> > > option to disable its build (in case it is very fat?).
> > 
> > My aim here is to provide a way for distributors to be able to
> > disable
> > its build - indeed, for now, for it to be disabled by default,
> > requiring opting-in.
> > 
> > My reasoning here is that the analyzer is middle-end code, but
> > isn't as
> > mature as the rest of the middle-end (but I'm working on getting it
> > more mature).
> > 
> > I want some way to label the code as a "technology preview", that
> > people may want to experiment with, but to set expectations that
> > this
> > is a lot of new code and there will be bugs - but to make it
> > available
> > to make it easier for adventurous users to try it out.
> > 
> > I hope that makes sense.
> > 
> > I went down the "in-tree plugin" path by seeing the analogy with
> > frontends, but yes, it would probably be simpler to just build it
> > into
> > GCC, guarded with a configure-time variable.  It's many thousand
> > lines
> > of non-trivial C++ code, and associated selftests and DejaGnu
> > tests.
> 
> I think it is enough to document it as tech preview in the
> documentation,
> no need to have it as an in-tree plugin.  We have lots of options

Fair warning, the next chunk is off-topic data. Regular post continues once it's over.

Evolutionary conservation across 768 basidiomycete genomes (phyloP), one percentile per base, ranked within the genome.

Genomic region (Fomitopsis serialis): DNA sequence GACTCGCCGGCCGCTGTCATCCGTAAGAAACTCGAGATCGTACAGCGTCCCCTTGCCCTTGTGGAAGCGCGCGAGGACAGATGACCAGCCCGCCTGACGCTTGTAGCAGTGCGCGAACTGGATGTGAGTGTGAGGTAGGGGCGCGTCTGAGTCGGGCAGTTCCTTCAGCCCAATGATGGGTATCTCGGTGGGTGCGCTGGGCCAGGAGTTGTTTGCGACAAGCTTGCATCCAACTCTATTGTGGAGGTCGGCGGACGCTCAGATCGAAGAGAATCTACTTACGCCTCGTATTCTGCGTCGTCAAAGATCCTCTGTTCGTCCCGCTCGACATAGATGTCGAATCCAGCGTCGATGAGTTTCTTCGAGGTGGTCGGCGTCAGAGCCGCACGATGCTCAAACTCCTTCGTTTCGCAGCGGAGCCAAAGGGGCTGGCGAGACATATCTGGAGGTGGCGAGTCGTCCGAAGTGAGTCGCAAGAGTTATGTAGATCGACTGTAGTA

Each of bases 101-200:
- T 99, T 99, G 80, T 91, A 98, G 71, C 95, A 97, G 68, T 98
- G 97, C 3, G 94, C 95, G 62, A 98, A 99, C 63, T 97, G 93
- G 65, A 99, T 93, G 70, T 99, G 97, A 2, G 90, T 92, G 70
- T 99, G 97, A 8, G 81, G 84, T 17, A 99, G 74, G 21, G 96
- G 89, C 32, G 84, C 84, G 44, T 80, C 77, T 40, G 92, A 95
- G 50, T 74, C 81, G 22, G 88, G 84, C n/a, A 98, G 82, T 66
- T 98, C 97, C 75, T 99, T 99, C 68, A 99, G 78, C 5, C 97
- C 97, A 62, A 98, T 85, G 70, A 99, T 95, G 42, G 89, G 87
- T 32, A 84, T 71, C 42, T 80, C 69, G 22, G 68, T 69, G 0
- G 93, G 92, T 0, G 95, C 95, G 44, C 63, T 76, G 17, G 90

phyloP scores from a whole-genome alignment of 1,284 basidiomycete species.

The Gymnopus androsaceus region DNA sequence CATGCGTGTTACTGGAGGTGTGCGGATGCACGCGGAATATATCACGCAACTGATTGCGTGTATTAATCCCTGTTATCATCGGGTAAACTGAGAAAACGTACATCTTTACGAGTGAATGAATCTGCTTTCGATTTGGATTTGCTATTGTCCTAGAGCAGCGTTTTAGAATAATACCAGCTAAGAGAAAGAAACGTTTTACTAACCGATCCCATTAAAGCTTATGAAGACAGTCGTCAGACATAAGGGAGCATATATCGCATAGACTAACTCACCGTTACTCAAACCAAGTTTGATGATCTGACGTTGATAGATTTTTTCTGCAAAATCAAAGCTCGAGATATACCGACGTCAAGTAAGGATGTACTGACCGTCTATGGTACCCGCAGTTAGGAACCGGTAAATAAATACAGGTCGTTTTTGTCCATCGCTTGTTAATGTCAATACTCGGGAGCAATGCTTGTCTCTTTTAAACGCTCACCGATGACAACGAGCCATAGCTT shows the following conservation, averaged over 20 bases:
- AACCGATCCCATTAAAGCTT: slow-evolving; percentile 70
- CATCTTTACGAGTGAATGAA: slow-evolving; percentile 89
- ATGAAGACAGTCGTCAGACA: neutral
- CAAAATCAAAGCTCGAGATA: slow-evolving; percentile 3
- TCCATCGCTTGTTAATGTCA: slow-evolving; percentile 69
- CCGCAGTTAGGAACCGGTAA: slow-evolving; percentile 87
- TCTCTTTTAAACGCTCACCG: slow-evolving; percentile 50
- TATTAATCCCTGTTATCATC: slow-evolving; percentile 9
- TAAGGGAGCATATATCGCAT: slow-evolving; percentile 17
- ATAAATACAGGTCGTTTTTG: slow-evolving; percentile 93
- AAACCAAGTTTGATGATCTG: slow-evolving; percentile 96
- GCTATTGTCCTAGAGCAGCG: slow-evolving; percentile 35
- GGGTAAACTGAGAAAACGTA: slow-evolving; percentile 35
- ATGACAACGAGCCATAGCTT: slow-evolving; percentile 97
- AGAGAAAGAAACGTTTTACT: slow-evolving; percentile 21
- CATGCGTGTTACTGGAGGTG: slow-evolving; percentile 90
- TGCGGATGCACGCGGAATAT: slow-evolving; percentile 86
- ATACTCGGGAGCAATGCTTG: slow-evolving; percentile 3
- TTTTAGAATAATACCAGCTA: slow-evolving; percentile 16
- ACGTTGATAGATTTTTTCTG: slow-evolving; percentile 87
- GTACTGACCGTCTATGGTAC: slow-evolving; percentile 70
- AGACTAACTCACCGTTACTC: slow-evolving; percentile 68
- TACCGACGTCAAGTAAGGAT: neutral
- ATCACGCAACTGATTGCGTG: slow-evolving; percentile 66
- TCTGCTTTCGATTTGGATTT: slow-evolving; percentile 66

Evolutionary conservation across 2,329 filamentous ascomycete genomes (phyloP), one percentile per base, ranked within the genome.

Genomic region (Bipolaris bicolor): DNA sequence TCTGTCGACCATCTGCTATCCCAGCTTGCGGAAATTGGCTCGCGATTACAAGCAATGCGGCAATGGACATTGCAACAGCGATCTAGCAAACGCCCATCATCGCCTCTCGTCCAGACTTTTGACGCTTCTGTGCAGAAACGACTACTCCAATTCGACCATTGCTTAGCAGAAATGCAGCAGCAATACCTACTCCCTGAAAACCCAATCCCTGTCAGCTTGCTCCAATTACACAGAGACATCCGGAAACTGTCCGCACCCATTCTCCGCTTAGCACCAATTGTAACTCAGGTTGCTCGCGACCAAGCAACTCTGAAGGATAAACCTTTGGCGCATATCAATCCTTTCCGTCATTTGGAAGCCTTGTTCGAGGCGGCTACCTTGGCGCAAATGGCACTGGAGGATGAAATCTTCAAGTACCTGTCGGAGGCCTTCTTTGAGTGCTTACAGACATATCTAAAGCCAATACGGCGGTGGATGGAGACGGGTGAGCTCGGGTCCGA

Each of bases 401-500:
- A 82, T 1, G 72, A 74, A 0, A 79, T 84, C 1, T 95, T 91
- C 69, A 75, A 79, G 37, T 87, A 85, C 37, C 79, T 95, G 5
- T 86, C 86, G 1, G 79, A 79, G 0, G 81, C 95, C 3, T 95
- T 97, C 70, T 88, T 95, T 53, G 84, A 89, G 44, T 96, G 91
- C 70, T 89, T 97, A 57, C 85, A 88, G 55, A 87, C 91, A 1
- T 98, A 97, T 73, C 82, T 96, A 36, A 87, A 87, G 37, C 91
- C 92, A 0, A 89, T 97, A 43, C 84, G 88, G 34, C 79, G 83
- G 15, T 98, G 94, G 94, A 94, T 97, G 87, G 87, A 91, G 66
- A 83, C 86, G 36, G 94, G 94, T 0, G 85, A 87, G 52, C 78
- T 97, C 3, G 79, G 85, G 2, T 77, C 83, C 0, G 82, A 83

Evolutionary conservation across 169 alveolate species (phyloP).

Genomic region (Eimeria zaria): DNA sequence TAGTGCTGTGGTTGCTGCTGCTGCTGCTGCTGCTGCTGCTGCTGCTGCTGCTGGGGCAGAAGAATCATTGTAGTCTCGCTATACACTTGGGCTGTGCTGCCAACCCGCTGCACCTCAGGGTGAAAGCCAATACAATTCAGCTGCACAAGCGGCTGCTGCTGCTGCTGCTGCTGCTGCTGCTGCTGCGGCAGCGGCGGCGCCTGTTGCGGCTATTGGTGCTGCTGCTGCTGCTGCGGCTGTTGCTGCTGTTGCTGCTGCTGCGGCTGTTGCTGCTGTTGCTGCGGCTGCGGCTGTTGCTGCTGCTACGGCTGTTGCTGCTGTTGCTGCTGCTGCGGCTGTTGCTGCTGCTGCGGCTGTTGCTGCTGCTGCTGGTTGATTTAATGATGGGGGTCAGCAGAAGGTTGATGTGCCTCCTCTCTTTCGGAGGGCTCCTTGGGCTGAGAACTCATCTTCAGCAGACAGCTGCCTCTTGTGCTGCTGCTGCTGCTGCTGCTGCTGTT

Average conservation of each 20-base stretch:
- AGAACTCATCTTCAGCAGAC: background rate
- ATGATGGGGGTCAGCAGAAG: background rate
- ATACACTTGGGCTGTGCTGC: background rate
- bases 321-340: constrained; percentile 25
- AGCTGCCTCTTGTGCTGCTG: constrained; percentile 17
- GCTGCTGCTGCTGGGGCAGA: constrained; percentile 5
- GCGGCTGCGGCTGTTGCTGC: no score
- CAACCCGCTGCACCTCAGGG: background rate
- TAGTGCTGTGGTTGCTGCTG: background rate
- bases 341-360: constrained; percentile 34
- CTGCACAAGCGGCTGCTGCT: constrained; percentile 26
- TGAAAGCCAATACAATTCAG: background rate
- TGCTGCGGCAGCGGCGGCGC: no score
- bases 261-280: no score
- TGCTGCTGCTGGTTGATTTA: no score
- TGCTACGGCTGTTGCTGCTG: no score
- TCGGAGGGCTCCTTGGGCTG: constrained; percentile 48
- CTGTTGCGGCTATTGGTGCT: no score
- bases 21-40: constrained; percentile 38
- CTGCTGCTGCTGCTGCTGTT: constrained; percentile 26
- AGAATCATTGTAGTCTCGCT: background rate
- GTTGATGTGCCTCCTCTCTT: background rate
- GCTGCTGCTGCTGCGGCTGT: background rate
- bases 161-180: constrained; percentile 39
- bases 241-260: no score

> that had
> such a state (perhaps undeclared) over the years, I'd consider
> -fvtable-verify= to be such an option, or in the past e.g.
> -fipa-matrix-reorg or -fipa-struct-reorg.  And 2.5% code growth isn't
> that
> bad.  So, as long as the option isn't enabled by default, I think
> we'd be
> fine.

FWIW I did some testing of v4 of the patch kit [1], which drops the in-
tree plugin idea in favor of simply building the analyzer into the
compiler as a regular IPA pass.  The pass is disabled by default
(enabled by -fanalyzer).  There is also a configure-time option to
disable building it (it's built by default).

I did 3 bootstraps of a release build of x86_64-pc-linux-gnu:
- unpatched,
- with the kit but with --disable-analyzer, and
- with the kit, with the analyzer enabled.

Here are the sizes of cc1 and cc1plus in bytes in each build, after
stripping debuginfo (and showing the change relative to the unpatched
build:

          Unpatched:   With kit:
                       Disabled  change:         Enabled   change:
cc1       25778720     25815672  +36952 (+0.1%)  26270328  +491608 (+1.9%)
cc1plus   27355296     27388152  +32856 (+0.1%)  27842808  +487512 (+1.8%)


So it's a little less than 2% code growth.

Dave

[1] see https://gcc.gnu.org/wiki/DavidMalcolm/StaticAnalyzer for the
various links